a valve adjustment. I think the manual states that a valve adjustment is needed at 100,000 miles but have read that is not correct, it should be every 30,000.
So, if you have over 30,000 miles on your CRV and has not had a recent valve adjustment, do that first before you replace any sensors.
 

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2001 CRV 2wd
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I read somewhere that if the regular valve adjustment is skipped, the valve lash ends up being too tight and it burns out the valve seats. It’s a common problem because dealerships (and most tune-up shops) skip this step. So, now our 20+ y/o vehicles have bad valves and valve seats, idle issues and “vacuum” problems. The idle/vacuum leak diagnosis comes from the bad valves/valve seats, allowing pressure leaks across all the cylinders. Sometimes this leaves unspent fuel to be in the exhaust, resulting in fuel rich exhaust.

The best solution is to replace valves and have the engine head machined/replaced. That’s very time consuming or expensive. It could be an interesting project for motor heads.

A cheaper option is to have the valve lash adjusted. It won’t solve the problem, but it will help.

I bought my ‘01 from my Brother-in-law two years ago for $300 when he moved out of state. It had all sorts of problems and he didn’t want to spend the time to fix it.
 

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2016 CRV Touring AWD
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If its running lean, that will show in the plugs. You've had the head off and repaired, plus timing should all be right. Take a moment to spring clean the engine PCV system, EGR system etc. Check all the hoses, especially where they connect for signs of splitting. Check the electrical system, battery and alternator. Check fuel pump pressure when just started and warm after a bunch of miles.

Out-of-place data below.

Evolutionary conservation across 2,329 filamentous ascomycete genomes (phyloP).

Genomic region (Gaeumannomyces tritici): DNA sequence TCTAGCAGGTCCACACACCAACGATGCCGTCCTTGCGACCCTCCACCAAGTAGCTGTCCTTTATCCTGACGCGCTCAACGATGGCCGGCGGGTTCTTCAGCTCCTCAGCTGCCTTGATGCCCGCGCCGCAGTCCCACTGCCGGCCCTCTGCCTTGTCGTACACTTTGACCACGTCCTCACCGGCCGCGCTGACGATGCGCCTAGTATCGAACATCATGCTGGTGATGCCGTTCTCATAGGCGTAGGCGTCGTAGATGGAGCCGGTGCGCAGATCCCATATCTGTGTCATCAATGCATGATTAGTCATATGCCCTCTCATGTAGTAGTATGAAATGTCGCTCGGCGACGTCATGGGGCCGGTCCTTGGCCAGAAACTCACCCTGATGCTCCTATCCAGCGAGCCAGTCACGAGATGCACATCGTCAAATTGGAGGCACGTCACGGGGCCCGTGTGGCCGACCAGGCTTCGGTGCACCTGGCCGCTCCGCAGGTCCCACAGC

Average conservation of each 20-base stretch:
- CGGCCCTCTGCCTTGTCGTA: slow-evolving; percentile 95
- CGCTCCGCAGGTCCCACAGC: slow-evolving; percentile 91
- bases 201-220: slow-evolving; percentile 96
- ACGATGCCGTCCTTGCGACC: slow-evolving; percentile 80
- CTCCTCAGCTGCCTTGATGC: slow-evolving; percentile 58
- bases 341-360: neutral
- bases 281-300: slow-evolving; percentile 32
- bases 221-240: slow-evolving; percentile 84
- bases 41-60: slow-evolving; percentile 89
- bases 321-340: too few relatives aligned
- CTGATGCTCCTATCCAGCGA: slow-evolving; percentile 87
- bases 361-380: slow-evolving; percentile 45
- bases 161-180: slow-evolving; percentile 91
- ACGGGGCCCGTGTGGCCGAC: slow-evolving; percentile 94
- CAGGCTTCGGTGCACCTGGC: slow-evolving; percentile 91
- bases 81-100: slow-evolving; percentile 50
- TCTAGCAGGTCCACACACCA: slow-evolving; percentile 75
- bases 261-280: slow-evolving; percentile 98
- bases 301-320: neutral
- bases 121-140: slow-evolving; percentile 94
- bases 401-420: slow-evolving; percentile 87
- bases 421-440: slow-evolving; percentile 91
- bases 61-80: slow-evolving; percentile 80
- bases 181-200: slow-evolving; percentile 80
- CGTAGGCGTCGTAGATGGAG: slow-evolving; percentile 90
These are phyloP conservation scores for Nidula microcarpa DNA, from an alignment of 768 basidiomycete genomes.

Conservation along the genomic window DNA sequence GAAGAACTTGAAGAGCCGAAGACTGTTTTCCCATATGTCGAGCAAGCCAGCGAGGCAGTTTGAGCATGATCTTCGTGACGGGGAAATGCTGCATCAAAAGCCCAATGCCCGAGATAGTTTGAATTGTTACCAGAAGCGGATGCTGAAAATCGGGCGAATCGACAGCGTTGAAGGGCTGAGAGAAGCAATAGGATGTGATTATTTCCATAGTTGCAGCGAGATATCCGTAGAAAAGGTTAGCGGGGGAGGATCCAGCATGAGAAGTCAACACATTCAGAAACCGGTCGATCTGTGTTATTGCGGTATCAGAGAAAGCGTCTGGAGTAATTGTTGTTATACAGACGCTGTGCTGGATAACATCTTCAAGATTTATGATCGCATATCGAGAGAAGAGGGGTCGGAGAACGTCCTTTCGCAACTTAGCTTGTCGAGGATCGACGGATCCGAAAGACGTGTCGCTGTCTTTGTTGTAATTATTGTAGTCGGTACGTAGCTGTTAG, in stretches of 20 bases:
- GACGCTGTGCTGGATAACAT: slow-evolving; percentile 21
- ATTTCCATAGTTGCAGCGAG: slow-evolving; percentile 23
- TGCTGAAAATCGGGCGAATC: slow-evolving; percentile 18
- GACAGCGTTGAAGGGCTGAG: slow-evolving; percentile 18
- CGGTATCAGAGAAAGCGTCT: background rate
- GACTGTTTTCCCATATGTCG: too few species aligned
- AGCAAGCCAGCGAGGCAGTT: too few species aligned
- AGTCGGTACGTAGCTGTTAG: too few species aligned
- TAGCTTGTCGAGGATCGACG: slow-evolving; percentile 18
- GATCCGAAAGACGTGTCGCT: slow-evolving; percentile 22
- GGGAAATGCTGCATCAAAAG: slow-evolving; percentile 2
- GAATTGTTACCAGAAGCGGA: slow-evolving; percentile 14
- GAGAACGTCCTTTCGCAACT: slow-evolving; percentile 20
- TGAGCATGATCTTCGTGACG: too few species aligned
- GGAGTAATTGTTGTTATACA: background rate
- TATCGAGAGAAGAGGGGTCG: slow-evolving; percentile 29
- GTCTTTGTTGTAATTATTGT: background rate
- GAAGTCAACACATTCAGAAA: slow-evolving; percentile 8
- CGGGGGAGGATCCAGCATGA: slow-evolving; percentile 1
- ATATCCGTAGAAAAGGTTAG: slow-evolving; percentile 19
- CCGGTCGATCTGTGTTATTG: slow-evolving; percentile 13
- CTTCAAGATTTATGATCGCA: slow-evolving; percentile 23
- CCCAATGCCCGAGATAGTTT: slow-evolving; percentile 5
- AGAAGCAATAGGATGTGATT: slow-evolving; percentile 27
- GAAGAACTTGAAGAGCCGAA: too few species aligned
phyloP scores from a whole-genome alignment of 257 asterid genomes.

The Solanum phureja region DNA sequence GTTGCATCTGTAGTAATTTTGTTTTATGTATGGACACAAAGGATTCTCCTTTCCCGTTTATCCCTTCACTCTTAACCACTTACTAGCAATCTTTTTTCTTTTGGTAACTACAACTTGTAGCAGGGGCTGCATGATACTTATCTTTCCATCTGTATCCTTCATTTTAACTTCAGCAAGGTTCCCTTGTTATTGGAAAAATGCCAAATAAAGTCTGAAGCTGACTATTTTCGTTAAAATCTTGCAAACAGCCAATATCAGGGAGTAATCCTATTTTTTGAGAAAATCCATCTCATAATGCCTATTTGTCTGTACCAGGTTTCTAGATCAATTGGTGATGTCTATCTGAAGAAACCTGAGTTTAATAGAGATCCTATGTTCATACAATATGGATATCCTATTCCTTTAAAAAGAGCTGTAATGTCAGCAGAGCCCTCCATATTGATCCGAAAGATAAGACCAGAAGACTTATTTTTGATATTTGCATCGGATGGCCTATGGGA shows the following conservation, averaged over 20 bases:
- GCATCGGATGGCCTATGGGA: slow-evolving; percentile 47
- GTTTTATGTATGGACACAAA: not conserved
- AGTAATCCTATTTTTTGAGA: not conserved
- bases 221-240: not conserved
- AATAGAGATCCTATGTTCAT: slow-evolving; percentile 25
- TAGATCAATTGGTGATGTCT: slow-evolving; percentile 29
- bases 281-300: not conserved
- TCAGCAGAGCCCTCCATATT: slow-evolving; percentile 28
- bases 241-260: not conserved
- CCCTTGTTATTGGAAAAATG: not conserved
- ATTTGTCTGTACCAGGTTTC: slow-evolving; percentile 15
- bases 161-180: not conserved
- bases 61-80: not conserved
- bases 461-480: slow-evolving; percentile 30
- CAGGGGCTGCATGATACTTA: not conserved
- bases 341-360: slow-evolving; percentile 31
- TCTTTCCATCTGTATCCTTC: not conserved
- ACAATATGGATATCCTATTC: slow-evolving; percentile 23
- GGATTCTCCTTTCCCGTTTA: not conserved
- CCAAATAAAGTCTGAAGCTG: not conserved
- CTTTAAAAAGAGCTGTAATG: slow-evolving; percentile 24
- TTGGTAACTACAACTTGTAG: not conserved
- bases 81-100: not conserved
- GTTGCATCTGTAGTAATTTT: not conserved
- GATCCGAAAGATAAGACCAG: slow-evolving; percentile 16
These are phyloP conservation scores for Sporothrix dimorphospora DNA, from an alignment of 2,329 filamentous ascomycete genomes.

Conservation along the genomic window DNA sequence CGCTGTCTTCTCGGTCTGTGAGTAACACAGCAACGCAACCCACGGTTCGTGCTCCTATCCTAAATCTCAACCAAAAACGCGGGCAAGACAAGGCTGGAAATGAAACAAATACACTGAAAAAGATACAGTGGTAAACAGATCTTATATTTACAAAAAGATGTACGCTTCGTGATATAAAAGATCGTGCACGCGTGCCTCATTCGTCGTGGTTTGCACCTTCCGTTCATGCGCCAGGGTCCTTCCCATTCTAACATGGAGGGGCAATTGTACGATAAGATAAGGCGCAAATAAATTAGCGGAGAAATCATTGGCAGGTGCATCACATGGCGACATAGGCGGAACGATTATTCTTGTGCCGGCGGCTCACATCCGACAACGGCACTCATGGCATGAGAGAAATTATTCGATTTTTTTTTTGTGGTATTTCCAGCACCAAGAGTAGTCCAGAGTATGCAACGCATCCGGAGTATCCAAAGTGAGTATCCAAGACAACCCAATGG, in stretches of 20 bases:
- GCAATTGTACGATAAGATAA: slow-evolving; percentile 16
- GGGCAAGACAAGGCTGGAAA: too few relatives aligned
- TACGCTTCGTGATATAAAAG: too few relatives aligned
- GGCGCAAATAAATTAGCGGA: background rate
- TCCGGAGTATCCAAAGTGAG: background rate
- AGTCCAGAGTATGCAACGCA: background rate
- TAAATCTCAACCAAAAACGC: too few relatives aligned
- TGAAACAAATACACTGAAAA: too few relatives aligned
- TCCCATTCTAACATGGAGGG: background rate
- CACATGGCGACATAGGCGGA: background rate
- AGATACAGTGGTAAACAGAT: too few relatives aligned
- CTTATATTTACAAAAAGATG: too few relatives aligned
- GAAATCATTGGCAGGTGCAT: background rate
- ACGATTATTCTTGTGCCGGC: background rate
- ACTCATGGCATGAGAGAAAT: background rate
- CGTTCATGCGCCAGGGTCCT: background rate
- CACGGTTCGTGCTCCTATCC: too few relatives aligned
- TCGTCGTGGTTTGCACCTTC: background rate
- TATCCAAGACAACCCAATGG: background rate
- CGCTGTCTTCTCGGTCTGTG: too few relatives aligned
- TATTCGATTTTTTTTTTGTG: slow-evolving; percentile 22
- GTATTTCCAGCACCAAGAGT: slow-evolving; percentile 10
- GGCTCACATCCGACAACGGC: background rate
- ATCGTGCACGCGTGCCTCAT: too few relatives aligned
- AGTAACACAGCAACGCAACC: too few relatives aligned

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I read somewhere that if the regular valve adjustment is skipped, the valve lash ends up being too tight and it burns out the valve seats. It’s a common problem because dealerships (and most tune-up shops) skip this step. So, now our 20+ y/o vehicles have bad valves and valve seats, idle issues and “vacuum” problems. The idle/vacuum leak diagnosis comes from the bad valves/valve seats, allowing pressure leaks across all the cylinders. Sometimes this leaves unspent fuel to be in the exhaust, resulting in fuel rich exhaust.

The best solution is to replace valves and have the engine head machined/replaced. That’s very time consuming or expensive. It could be an interesting project for motor heads.

A cheaper option is to have the valve lash adjusted. It won’t solve the problem, but it will help.

I bought my ‘01 from my Brother-in-law two years ago for $300 when he moved out of state. It had all sorts of problems and he didn’t want to spend the time to fix it.
The above is all possible, but what is also possible is just a carbon build up due to the exhaust valves not fully closing. A carbon build-up will burn off a bit after the
valves are adjusted. Before doing the rebuild, I would adjust the valves, drive it for 500 or so miles and then adjust the valves again (they might be too loose (which makes noise)
after any carbon burns off.